It rained heavily during the night and part of the garden flooded; the part where the water in the basement pumps out. It's a good thing the sump pump works well, but the high water level at the corner of Strawberry Fields reinforces the need to create a rain garden there. I made a start on this venture by researching plants for a rain garden and making a couple of purchases. Before I do too much more, I plan on attending some upcoming master gardener classes on the topic. That's one of the joys of gardening: there's always something new to learn. One thing I know, I must move the stand of phlox that doesn't like wet feet: No wonder powdery mildew attacks them every year.

Phlox in the flooded area needs moving

Joe Pye Weed is on my list of rain-garden plants. I tried growing it from seed but had no luck. I'm glad I purchased one of these 'native' beauties. Ironically, it's too wet to plant anything today.

Joe Pye Weed (in the blue pot) waiting to be planted in the rain garden.

Near the rain garden, in a less wet area, Goat's Beard is shooting up. I love this giant astilbe-like plant. In the bare earth that you can see in front of Goat's Beard I sowed wild lupine seeds that my friend, Katharine, gave me. I do hope they germinate, but it seems we have an enormous number of sparrows nesting here this year, and I suspect they are checking out all my seeds.

Goats Beard Arucus dioicus

I covered the beans and red beets with row covers to prevent the birds from eating the seeds. I'm glad to see some of the bush beans made it. I'm not so sure about the beets.

Bushbeans, snow peas and lettuce.

By June I've often harvested all the cool-season crops like lettuce, but I was late planting this year. In last week's extreme heat I shaded them from the hot sun for several hours each day. They are almost ready to harvest.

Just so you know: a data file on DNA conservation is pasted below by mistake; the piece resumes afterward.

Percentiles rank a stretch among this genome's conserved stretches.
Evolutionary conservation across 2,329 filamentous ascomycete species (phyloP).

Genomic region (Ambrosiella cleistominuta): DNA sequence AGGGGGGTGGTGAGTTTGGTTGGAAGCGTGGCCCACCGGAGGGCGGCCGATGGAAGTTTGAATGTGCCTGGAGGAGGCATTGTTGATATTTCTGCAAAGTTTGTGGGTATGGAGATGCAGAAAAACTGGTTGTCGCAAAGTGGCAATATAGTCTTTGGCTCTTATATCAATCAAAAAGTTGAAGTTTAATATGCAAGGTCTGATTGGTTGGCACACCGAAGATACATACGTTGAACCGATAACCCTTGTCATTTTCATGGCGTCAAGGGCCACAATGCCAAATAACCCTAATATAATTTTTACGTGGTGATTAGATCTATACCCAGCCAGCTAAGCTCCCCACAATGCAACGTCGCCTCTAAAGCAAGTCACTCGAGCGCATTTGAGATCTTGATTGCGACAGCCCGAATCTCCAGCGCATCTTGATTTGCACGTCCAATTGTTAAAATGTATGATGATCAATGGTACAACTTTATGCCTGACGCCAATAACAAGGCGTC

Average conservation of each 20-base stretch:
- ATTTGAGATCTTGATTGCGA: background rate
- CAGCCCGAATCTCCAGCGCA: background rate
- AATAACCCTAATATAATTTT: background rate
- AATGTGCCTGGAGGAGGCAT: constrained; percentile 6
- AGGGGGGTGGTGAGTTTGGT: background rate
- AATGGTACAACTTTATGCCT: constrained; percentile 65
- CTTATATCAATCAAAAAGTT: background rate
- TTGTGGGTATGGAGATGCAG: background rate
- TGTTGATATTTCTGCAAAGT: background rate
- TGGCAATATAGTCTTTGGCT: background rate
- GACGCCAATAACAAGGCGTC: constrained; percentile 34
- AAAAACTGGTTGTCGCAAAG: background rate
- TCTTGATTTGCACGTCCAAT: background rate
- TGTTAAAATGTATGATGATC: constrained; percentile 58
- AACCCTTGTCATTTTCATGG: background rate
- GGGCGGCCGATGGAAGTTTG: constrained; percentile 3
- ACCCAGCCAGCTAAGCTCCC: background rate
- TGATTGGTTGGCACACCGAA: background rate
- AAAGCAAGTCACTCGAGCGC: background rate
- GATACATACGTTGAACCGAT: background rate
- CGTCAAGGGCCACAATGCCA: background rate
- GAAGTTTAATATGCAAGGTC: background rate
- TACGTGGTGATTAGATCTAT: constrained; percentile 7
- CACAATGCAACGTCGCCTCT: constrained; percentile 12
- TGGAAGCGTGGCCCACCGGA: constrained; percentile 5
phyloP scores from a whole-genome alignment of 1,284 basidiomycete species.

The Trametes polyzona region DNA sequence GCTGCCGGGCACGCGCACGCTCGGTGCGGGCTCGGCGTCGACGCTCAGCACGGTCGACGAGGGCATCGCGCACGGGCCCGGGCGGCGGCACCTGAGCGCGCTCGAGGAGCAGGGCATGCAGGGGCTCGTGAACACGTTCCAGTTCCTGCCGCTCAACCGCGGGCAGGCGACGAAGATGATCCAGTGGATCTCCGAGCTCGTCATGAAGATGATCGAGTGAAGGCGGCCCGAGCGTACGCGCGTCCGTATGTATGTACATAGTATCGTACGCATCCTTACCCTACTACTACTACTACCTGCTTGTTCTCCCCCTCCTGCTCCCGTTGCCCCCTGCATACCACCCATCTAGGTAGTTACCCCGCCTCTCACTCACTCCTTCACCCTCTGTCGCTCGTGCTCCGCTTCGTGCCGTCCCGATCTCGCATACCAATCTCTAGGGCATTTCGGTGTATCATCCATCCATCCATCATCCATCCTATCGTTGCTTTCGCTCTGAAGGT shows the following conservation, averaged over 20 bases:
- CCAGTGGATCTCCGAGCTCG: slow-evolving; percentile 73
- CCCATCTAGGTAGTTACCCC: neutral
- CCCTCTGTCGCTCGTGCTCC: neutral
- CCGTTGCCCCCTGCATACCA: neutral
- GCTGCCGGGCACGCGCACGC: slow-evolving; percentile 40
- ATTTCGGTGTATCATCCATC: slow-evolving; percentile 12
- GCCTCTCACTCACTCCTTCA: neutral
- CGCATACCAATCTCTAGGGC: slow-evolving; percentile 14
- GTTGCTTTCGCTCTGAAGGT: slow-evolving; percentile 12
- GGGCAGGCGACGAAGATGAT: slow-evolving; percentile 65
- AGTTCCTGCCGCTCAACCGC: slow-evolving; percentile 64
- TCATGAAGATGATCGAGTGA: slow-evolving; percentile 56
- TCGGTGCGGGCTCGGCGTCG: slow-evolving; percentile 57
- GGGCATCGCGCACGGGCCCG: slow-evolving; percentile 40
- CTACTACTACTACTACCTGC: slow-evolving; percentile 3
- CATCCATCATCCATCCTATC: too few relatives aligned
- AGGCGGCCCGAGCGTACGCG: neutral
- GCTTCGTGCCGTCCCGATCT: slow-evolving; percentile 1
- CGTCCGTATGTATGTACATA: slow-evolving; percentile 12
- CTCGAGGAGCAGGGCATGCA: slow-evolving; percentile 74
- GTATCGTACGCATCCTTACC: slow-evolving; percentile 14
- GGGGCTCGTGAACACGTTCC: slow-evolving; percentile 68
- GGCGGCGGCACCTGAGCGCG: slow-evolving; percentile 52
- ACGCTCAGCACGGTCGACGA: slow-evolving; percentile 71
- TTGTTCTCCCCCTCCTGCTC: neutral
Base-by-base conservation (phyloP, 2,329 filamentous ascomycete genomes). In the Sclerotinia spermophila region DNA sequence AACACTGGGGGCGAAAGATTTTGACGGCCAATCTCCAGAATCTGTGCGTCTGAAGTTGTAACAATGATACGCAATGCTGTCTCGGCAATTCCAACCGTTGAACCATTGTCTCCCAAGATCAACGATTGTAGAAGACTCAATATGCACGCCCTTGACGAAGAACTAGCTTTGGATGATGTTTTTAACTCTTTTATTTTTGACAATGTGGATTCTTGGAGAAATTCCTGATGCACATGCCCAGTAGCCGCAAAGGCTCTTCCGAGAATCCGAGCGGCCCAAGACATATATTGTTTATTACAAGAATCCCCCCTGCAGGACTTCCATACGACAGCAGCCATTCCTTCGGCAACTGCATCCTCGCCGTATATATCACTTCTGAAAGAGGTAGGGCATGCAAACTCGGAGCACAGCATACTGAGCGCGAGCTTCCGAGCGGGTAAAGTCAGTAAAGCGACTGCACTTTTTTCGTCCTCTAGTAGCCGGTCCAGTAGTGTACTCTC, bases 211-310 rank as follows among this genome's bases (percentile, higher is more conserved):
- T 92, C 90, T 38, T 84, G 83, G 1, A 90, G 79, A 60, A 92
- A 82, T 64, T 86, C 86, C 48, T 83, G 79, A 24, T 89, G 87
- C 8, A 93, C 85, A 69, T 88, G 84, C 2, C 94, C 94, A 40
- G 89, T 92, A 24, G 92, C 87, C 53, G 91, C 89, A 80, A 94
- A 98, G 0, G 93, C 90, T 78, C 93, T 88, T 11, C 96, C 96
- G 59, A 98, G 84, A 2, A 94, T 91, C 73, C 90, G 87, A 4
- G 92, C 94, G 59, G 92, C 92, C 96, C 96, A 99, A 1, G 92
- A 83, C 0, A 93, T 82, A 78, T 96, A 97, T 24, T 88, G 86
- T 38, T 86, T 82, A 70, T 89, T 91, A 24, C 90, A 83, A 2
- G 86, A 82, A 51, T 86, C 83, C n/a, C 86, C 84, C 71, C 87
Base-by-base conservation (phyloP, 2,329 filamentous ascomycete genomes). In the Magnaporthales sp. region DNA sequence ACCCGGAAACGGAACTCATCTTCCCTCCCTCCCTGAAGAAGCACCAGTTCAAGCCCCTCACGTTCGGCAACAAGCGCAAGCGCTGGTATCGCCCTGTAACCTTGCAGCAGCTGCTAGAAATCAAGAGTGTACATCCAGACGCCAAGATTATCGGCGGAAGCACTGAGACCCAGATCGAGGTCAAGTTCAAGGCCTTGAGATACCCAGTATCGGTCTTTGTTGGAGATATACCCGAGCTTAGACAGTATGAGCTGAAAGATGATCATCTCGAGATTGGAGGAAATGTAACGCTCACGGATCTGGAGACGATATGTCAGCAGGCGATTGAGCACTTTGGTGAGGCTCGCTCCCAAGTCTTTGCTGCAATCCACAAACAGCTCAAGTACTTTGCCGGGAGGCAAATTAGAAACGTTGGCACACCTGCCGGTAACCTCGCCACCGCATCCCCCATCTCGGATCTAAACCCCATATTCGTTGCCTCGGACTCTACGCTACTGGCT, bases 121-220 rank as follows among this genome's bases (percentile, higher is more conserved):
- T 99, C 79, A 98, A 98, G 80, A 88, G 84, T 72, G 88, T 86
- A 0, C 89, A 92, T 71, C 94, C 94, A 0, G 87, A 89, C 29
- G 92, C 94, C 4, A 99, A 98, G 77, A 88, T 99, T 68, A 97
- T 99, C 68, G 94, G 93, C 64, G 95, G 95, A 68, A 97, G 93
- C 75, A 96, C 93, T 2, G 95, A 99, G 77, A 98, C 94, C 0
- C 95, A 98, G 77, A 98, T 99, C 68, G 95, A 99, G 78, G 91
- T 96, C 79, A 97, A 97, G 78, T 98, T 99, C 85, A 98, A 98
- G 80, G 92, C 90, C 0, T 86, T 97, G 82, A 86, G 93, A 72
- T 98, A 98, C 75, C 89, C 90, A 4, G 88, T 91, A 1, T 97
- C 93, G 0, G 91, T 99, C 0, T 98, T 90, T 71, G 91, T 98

Some fresh healthy salads in the making.

Let's take a walk around the garden and see what else is blooming today.

Good Morning, Morning Glory!
I took a similar picture of Allium 'Globe Master' last May. I see there are more blooms this year.
Peach irises in bloom and red peonies about to pop.

The first roses.

The viburnum stole the May show. The flowers are arranged horizontally along the branches -- very striking. Must say this is one of my favorite shrubs.

Vibernum plicatum

As the vibermum blooms fade, the mock orange comes into its own. I featured it in the first picture of this posting, growing at the corner of the picket fence at the front of the house. Another favorite, I love it for its pretty flowers, but most of all for its fabulous scent.

Mock orange Philadelphus coronarius

Mock orange blossoms

 As always, I brought branches into the house.

Mock orange is my choice for June's Dozen for Diana. I'm participation early due to the early blooming of the shrub. Diana at Elephant's Eye on False Bay in South Africa asks that you choose a 'must have' plant in your garden each month. Do go to her wonderful blog -- her May garden is stunning -- and join in the fun!

Continuing our walk around my garden, let's see what other plants are in bloom ...

Spiderwort Tradescantia in the shade garden
Do you see the first bearded iris flower along Bluebell Creek?

The heavy rain filled the pond and turned the water to mud...

... but the frog doesn't mind

The rain dashed down a lot of plants including the rhododendrum at the front of the house. This is another shrub that bloomed early and its blossoms are fading already.

Rhododendron 'Roseum Elegans' blossoms dashed down by the rain.

While many parts of the US are being deluged by relentless, devastating storms with tornadoes and flooding, Pennsylvania welcomed the rain after an unusually hot, dry May. This morning was a little misty; the air felt good after the rain.

And in the morning when the sun returned
to claim the earth the mist surprises, rising
unabashed and clean again to grace the
nascent waiting skies after rain.

After the Rain by Ivan Donn Carswell

I enjoyed looking back at my May blog postings of the last several years to see how each year is different in some way: weather, temperature, plants blooming at different times. The difference, a yearly phenomenon, makes gardening so interesting.

I hope your May was wonderful!
Pamela x

Calibrachoa on the front porch.

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I look forward to visiting your blog in return.